With two games down and four to play, this division remains as hard to predict as the Stuart Lancaster saga.
In Pool A Bristol, the clear post Stage One favourites, dropped two points against a well organized and highly charged London Welsh side at the Memorial Stadium on Sunday.
It could have been a whole lot worse. When Gordon Ross put the visitors ahead with a drop goal mid-way through the second period, a defeat look on the cards. Marco Mama, the Bristol flanker said: “We were lucky to get the draw,” said the flanker. “It’s a big wake-up call for us. We had the highs of Doncaster last week and this has brought us back down to earth.” However, Matthew Jones struck a forty metre penalty late on to level the scores at 12-12 and once again the Exiles had to head back along the M4 without the full compliment of points.
Liam Middleton was less than happy with his side’s performance: “I count this as a defeat,” said the head coach. “We didn’t deserve to win because we didn’t impose our game on the opposition.”
If one thing is easy to predict it is that Doncaster’s season will finish in four week’s time. Nottingham had no problems dispatching the Knights 3-0 at Meadow Lane, scoring three tries in the process. Before the game, Doncaster’s coach, Brett Davey had admitted that his side would be under par due to a back catalogue of injuries and this proved to be the case.
It’s unlikely that the Green and Whites will progress form this group, but with the erratic form of the leaders, Bristol and London Welsh, don’t wtite them off yet.
There was frustration at Goldington Road on Friday night when the Cornish Pirates managed to relinquish a 19-point lead and head back to the Tarar with nothing but a losing bonus point. The visitors led 6-25 at the interval with tries from Andrew Suniula, Matt Evans and Tom Kessell. Michael Tutty began the gane with the whistle before Richard Kelly replaced him and neither official did the Pirates any favours, according to Pirates’ coach, Ian Davies. 18 penalties, two yellow cards and the try which began the Bedford fight-back were enough to turn Davies red in the face and conclude that his side had fallen foul of the officials.
Bedford’s Lazarus act has left them ten points clear in Pool B but the Pirates should still have enough class to make the final four.
And if they do, they will have Leeds, with whom they drew at the Mennaye Field last week, to thank for it. Throughout the season, Carnegie have been incapable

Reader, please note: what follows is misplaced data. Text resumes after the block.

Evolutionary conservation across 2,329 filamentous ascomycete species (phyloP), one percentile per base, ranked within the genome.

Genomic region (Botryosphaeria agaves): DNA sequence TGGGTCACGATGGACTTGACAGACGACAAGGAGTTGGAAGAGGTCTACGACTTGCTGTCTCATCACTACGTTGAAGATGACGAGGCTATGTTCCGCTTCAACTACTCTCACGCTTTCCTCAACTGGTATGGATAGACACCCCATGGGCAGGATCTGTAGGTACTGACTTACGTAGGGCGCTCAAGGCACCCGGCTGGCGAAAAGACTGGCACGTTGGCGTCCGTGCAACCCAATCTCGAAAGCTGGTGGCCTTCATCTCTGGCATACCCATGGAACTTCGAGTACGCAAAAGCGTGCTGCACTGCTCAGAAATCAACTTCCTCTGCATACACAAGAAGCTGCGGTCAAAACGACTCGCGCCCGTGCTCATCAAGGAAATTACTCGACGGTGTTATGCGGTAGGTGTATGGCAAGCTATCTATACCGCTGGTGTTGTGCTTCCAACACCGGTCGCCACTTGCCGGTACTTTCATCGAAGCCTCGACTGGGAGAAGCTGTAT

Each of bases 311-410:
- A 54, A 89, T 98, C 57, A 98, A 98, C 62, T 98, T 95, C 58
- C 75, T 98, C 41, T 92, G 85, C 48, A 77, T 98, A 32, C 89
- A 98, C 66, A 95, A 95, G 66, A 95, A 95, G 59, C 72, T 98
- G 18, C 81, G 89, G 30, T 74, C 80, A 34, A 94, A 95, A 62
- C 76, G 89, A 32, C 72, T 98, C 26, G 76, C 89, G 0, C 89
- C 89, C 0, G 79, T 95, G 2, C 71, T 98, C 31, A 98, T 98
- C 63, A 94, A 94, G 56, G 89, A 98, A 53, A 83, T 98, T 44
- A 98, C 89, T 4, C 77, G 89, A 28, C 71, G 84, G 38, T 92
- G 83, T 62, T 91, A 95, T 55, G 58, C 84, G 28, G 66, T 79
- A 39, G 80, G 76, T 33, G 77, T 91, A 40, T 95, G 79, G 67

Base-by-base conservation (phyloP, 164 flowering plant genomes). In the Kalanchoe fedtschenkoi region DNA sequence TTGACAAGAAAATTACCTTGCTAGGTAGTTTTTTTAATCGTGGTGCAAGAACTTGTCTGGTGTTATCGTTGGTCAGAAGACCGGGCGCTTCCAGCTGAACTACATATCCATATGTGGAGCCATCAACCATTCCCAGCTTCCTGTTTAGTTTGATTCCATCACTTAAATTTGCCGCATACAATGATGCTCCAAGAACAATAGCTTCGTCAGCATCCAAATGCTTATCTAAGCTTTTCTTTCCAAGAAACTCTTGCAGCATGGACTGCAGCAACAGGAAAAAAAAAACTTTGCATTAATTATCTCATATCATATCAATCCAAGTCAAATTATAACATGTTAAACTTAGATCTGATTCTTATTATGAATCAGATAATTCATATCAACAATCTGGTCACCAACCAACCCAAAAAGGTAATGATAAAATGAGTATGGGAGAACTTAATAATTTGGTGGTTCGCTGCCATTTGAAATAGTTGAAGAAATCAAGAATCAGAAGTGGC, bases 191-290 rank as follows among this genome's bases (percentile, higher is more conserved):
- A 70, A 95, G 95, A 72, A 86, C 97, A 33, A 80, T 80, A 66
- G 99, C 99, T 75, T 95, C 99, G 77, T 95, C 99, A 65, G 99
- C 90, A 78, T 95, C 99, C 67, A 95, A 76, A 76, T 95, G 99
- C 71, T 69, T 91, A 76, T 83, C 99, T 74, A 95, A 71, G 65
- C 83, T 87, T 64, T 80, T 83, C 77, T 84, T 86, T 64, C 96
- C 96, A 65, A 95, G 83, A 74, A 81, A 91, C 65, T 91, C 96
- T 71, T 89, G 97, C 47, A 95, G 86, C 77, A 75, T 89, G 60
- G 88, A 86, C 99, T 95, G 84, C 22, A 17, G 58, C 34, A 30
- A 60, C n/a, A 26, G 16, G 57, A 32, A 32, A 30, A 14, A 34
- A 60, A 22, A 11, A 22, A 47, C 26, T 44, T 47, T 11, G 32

of putting two decent performances together, and Sunday was no exception.
At Headingley, Rotherham breezed home 3-20 in this Pool B Yorkshire derby and keep their hopes alive of securing that second semi-final place. A dismal first half performance virtually handed the tie to the visitors, and a Tommy Bell penalty was all they had to show for their afternoon’s work. Rotherham scored one try through Robin Copeland, who is one of
the four top players set to leave the club at the end of this term.
Leeds will point to the fact that they were without second-rom Dom Barrow and flanker Chris Walker, who were required by England U20s.
For the second consecutive week, Esher defied my prediction that they will survive, by losing to Plymouth at Brickfields. That they scored the game’s only try, through Tom Alexander, and secured a losing bonus point will be scant consolation. Esher, who had dispatched Albion 41-17 three weeks ago at Molesey Road, simply had to win this game. James Love’s five penalties were enough to see fellow-strugglers Albion home 15-11, and it’s now beginning to look grim for Esher. They must now win at least three of their remaining four games to have any hope.
Finally, elsewhere in Pool C, London Scottish saw off Moseley 23-20 in a bruising encounter at Richmond. The encounter was more decisive than the score-line would suggest, as the visitors managed a score a try in the 88th minute to secure a losing bonus point.
Scottish, who lead the “pool of death”, travel to Plymouth this weekend and an away win would pretty much guarantee their survival.